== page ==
Cuore (Chapter 50)
Edmondo De Acimis
This morning I had finished copying my share of the story, From the Apennines to the Andes, and was seeking for a theme for the independent composition which the teacher had assigned us to write, when I heard an unusual talking on the stairs, and shortly after two firemen entered the house, and asked permission of my father to inspect the stoves and chimneys, because a smoke-pipe was on fire on the roof, and they could not tell to whom it belonged.
My father said, “Pray do so.” And although we had no fire burning anywhere, they began to make the round of our apartments, and to lay their ears to the walls, to hear if the fire was roaring in the flues which run up to the other floors of the house.
And while they were going through the rooms, my father said to me, “Here is a theme for your composition, Enrico,—the firemen. Try to write down what I am about to tell you.
“I saw them at work two years ago, one evening, when I was coming out of the Balbo Theatre late at night. On entering the Via Roma, I saw an unusual light, and a crowd of people collecting. A house was on fire. Tongues of flame and clouds of smoke were bursting from the windows and the roof; men and women appeared at the windows and then disappeared, uttering shrieks of despair. There was a dense throng in front of the door: the crowd was shouting: ‘They will be burned alive! Help! The firemen!’ At that moment a carriage arrived, four firemen sprang out of it—the first who had reached the town-hall—and rushed into the house. They had hardly gone in when a horrible thing happened: a woman ran to a window of the third story, with a yell, clutched the balcony, climbed down it, and remained suspended, thus clinging, almost suspended in space, with her back outwards, bending beneath the flames, which flashed out from the room and almost licked her head. The crowd uttered a cry of horror. The firemen, who had been stopped on the second floor by mistake by the terrified lodgers, had already broken through a wall and precipitated themselves into a room, when a hundred shouts gave them warning:—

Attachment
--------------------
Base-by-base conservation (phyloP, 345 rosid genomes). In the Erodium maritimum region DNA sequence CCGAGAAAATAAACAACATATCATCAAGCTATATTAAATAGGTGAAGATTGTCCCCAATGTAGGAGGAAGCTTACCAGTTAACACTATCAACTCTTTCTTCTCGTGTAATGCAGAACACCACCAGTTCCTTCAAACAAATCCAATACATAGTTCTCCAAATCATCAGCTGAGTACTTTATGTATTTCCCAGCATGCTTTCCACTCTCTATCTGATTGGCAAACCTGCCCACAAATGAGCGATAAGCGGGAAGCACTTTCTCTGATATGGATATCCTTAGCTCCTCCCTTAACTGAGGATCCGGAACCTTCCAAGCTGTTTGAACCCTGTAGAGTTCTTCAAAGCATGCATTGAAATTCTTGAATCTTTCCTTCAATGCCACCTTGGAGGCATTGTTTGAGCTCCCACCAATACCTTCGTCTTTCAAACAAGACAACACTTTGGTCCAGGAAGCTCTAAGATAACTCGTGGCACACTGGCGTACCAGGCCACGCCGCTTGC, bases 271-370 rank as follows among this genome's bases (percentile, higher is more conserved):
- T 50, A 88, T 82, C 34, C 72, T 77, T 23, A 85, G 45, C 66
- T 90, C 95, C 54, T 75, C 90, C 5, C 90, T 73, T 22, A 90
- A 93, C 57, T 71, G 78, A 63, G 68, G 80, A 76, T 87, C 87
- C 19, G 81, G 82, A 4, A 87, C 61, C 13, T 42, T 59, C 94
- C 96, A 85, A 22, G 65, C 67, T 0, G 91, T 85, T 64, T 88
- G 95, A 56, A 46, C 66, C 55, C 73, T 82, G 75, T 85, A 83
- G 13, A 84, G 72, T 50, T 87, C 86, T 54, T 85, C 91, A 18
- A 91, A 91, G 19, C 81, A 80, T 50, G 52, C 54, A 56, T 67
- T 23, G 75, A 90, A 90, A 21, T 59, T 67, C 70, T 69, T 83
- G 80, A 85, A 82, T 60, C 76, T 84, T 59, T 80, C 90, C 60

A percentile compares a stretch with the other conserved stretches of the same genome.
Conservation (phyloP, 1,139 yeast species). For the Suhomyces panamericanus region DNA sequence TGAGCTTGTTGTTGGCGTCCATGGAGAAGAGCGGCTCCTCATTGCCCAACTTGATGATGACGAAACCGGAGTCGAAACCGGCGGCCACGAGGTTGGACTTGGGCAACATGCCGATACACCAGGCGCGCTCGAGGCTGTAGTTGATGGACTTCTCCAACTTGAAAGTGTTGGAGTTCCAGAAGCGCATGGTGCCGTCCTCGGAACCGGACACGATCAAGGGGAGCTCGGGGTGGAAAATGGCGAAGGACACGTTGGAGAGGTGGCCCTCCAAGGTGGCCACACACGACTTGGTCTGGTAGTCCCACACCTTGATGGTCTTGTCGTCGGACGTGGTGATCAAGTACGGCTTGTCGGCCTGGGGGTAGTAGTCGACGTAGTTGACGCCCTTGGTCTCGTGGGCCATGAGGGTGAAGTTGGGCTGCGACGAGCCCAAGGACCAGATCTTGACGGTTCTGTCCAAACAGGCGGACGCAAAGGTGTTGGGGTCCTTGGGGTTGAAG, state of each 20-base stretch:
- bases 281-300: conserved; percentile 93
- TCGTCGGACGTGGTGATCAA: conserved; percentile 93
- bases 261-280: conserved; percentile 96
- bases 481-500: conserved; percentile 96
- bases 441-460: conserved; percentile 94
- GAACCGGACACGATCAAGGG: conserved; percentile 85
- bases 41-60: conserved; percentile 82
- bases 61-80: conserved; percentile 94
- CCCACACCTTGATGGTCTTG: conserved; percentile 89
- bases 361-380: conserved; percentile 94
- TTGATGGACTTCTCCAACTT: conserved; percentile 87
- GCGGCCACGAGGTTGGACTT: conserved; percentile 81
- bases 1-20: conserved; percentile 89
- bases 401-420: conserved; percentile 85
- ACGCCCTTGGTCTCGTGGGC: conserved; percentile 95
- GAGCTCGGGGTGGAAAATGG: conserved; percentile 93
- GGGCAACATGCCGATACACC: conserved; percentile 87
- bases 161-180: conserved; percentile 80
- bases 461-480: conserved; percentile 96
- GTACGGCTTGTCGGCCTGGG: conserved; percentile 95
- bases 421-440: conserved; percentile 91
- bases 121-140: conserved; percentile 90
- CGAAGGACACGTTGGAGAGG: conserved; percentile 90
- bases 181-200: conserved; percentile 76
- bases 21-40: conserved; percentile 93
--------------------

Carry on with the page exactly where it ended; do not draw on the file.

“‘On the third floor! On the third floor!’
“They flew to the third floor. There there was an infernal uproar,—beams from the roof crashing in, corridors filled with a suffocating smoke. In order to reach the rooms where the lodgers were imprisoned, there was no other way left but to pass over the roof. They instantly sprang upon it, and a moment later something which resembled a black phantom appeared on the tiles, in the midst of the smoke. It was the corporal, who had been the first to arrive. But in order to get from the roof to the small set of rooms cut off by the fire, he was forced to pass over an extremely narrow space comprised between a dormer window and the eavestrough: all the rest was in flames, and that tiny space was covered with snow and ice, and there was no place to hold on to.
“‘It is impossible for him to pass!’ shouted the crowd below.
“The corporal advanced along the edge of the roof. All shuddered, and began to observe him with bated breath. He passed. A tremendous hurrah rose towards heaven. The corporal resumed his way, and on arriving at the point which was threatened, he began to break away, with furious blows of his axe, beams, tiles, and rafters, in order to open a hole through which he might descend within.